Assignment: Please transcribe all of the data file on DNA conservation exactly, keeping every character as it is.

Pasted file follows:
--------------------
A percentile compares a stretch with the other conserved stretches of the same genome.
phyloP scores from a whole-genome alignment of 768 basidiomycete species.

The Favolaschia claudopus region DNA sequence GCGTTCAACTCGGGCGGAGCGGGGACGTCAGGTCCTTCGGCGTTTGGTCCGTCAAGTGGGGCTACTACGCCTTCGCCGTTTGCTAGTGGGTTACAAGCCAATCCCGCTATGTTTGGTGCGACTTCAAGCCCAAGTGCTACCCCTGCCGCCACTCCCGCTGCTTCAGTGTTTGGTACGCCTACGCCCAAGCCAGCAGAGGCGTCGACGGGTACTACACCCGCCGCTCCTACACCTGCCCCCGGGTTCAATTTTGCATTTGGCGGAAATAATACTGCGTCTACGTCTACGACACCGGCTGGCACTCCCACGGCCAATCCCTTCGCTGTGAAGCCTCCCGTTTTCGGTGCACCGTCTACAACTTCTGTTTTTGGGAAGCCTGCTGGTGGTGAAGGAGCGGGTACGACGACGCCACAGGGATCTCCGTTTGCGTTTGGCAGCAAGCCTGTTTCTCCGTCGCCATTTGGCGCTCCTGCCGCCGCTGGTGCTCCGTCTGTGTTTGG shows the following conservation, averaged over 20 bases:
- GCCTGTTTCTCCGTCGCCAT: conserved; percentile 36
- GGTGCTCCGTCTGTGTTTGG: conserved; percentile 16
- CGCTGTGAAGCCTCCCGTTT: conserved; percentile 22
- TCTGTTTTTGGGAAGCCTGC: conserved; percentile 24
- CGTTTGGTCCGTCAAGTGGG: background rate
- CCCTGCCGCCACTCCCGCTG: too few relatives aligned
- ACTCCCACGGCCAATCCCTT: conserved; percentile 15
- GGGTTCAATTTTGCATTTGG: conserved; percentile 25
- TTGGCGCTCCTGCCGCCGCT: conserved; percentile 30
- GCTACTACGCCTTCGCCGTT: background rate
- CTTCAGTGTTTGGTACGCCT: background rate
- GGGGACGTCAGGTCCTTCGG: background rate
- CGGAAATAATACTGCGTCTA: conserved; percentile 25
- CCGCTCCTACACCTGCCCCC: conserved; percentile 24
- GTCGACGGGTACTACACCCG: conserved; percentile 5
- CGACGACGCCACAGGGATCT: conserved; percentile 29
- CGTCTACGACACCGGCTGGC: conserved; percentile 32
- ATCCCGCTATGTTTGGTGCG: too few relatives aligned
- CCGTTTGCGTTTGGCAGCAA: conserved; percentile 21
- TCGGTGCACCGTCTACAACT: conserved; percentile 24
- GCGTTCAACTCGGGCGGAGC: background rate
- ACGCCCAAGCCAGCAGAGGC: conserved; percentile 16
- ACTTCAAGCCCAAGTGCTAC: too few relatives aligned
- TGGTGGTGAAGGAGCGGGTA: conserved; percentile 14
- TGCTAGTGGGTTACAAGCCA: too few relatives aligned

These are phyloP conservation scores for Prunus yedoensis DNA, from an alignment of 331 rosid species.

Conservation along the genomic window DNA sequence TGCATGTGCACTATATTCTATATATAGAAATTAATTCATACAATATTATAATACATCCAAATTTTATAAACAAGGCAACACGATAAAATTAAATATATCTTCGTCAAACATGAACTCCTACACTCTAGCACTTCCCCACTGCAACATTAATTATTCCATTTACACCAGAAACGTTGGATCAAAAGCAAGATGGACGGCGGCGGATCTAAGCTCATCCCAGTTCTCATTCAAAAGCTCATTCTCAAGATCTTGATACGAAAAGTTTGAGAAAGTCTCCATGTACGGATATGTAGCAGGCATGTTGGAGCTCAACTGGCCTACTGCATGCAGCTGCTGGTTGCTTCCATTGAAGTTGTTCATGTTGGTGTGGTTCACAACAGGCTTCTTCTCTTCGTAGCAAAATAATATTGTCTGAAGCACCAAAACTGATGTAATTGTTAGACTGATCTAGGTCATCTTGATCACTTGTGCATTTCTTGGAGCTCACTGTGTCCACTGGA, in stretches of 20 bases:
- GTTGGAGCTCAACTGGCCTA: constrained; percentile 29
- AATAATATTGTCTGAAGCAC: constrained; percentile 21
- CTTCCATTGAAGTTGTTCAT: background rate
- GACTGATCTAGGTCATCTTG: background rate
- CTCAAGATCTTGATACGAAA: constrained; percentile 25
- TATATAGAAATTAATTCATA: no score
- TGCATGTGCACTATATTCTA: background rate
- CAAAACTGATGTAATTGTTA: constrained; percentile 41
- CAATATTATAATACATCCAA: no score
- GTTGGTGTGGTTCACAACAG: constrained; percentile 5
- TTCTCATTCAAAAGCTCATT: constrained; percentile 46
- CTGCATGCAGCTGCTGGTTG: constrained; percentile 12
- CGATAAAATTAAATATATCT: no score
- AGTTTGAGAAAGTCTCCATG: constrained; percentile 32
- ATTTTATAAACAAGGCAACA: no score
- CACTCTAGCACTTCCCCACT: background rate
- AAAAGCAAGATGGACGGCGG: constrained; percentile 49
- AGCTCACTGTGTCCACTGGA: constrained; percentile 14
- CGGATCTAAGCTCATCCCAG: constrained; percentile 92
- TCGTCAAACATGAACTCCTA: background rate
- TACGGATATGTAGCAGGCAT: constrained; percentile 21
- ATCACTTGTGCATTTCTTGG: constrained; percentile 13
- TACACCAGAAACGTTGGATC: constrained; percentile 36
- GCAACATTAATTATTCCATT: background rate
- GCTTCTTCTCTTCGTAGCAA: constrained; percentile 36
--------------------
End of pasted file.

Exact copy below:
A percentile compares a stretch with the other conserved stretches of the same genome.
phyloP scores from a whole-genome alignment of 768 basidiomycete species.

The Favolaschia claudopus region DNA sequence GCGTTCAACTCGGGCGGAGCGGGGACGTCAGGTCCTTCGGCGTTTGGTCCGTCAAGTGGGGCTACTACGCCTTCGCCGTTTGCTAGTGGGTTACAAGCCAATCCCGCTATGTTTGGTGCGACTTCAAGCCCAAGTGCTACCCCTGCCGCCACTCCCGCTGCTTCAGTGTTTGGTACGCCTACGCCCAAGCCAGCAGAGGCGTCGACGGGTACTACACCCGCCGCTCCTACACCTGCCCCCGGGTTCAATTTTGCATTTGGCGGAAATAATACTGCGTCTACGTCTACGACACCGGCTGGCACTCCCACGGCCAATCCCTTCGCTGTGAAGCCTCCCGTTTTCGGTGCACCGTCTACAACTTCTGTTTTTGGGAAGCCTGCTGGTGGTGAAGGAGCGGGTACGACGACGCCACAGGGATCTCCGTTTGCGTTTGGCAGCAAGCCTGTTTCTCCGTCGCCATTTGGCGCTCCTGCCGCCGCTGGTGCTCCGTCTGTGTTTGG shows the following conservation, averaged over 20 bases:
- GCCTGTTTCTCCGTCGCCAT: conserved; percentile 36
- GGTGCTCCGTCTGTGTTTGG: conserved; percentile 16
- CGCTGTGAAGCCTCCCGTTT: conserved; percentile 22
- TCTGTTTTTGGGAAGCCTGC: conserved; percentile 24
- CGTTTGGTCCGTCAAGTGGG: background rate
- CCCTGCCGCCACTCCCGCTG: too few relatives aligned
- ACTCCCACGGCCAATCCCTT: conserved; percentile 15
- GGGTTCAATTTTGCATTTGG: conserved; percentile 25
- TTGGCGCTCCTGCCGCCGCT: conserved; percentile 30
- GCTACTACGCCTTCGCCGTT: background rate
- CTTCAGTGTTTGGTACGCCT: background rate
- GGGGACGTCAGGTCCTTCGG: background rate
- CGGAAATAATACTGCGTCTA: conserved; percentile 25
- CCGCTCCTACACCTGCCCCC: conserved; percentile 24
- GTCGACGGGTACTACACCCG: conserved; percentile 5
- CGACGACGCCACAGGGATCT: conserved; percentile 29
- CGTCTACGACACCGGCTGGC: conserved; percentile 32
- ATCCCGCTATGTTTGGTGCG: too few relatives aligned
- CCGTTTGCGTTTGGCAGCAA: conserved; percentile 21
- TCGGTGCACCGTCTACAACT: conserved; percentile 24
- GCGTTCAACTCGGGCGGAGC: background rate
- ACGCCCAAGCCAGCAGAGGC: conserved; percentile 16
- ACTTCAAGCCCAAGTGCTAC: too few relatives aligned
- TGGTGGTGAAGGAGCGGGTA: conserved; percentile 14
- TGCTAGTGGGTTACAAGCCA: too few relatives aligned

These are phyloP conservation scores for Prunus yedoensis DNA, from an alignment of 331 rosid species.

Conservation along the genomic window DNA sequence TGCATGTGCACTATATTCTATATATAGAAATTAATTCATACAATATTATAATACATCCAAATTTTATAAACAAGGCAACACGATAAAATTAAATATATCTTCGTCAAACATGAACTCCTACACTCTAGCACTTCCCCACTGCAACATTAATTATTCCATTTACACCAGAAACGTTGGATCAAAAGCAAGATGGACGGCGGCGGATCTAAGCTCATCCCAGTTCTCATTCAAAAGCTCATTCTCAAGATCTTGATACGAAAAGTTTGAGAAAGTCTCCATGTACGGATATGTAGCAGGCATGTTGGAGCTCAACTGGCCTACTGCATGCAGCTGCTGGTTGCTTCCATTGAAGTTGTTCATGTTGGTGTGGTTCACAACAGGCTTCTTCTCTTCGTAGCAAAATAATATTGTCTGAAGCACCAAAACTGATGTAATTGTTAGACTGATCTAGGTCATCTTGATCACTTGTGCATTTCTTGGAGCTCACTGTGTCCACTGGA, in stretches of 20 bases:
- GTTGGAGCTCAACTGGCCTA: constrained; percentile 29
- AATAATATTGTCTGAAGCAC: constrained; percentile 21
- CTTCCATTGAAGTTGTTCAT: background rate
- GACTGATCTAGGTCATCTTG: background rate
- CTCAAGATCTTGATACGAAA: constrained; percentile 25
- TATATAGAAATTAATTCATA: no score
- TGCATGTGCACTATATTCTA: background rate
- CAAAACTGATGTAATTGTTA: constrained; percentile 41
- CAATATTATAATACATCCAA: no score
- GTTGGTGTGGTTCACAACAG: constrained; percentile 5
- TTCTCATTCAAAAGCTCATT: constrained; percentile 46
- CTGCATGCAGCTGCTGGTTG: constrained; percentile 12
- CGATAAAATTAAATATATCT: no score
- AGTTTGAGAAAGTCTCCATG: constrained; percentile 32
- ATTTTATAAACAAGGCAACA: no score
- CACTCTAGCACTTCCCCACT: background rate
- AAAAGCAAGATGGACGGCGG: constrained; percentile 49
- AGCTCACTGTGTCCACTGGA: constrained; percentile 14
- CGGATCTAAGCTCATCCCAG: constrained; percentile 92
- TCGTCAAACATGAACTCCTA: background rate
- TACGGATATGTAGCAGGCAT: constrained; percentile 21
- ATCACTTGTGCATTTCTTGG: constrained; percentile 13
- TACACCAGAAACGTTGGATC: constrained; percentile 36
- GCAACATTAATTATTCCATT: background rate
- GCTTCTTCTCTTCGTAGCAA: constrained; percentile 36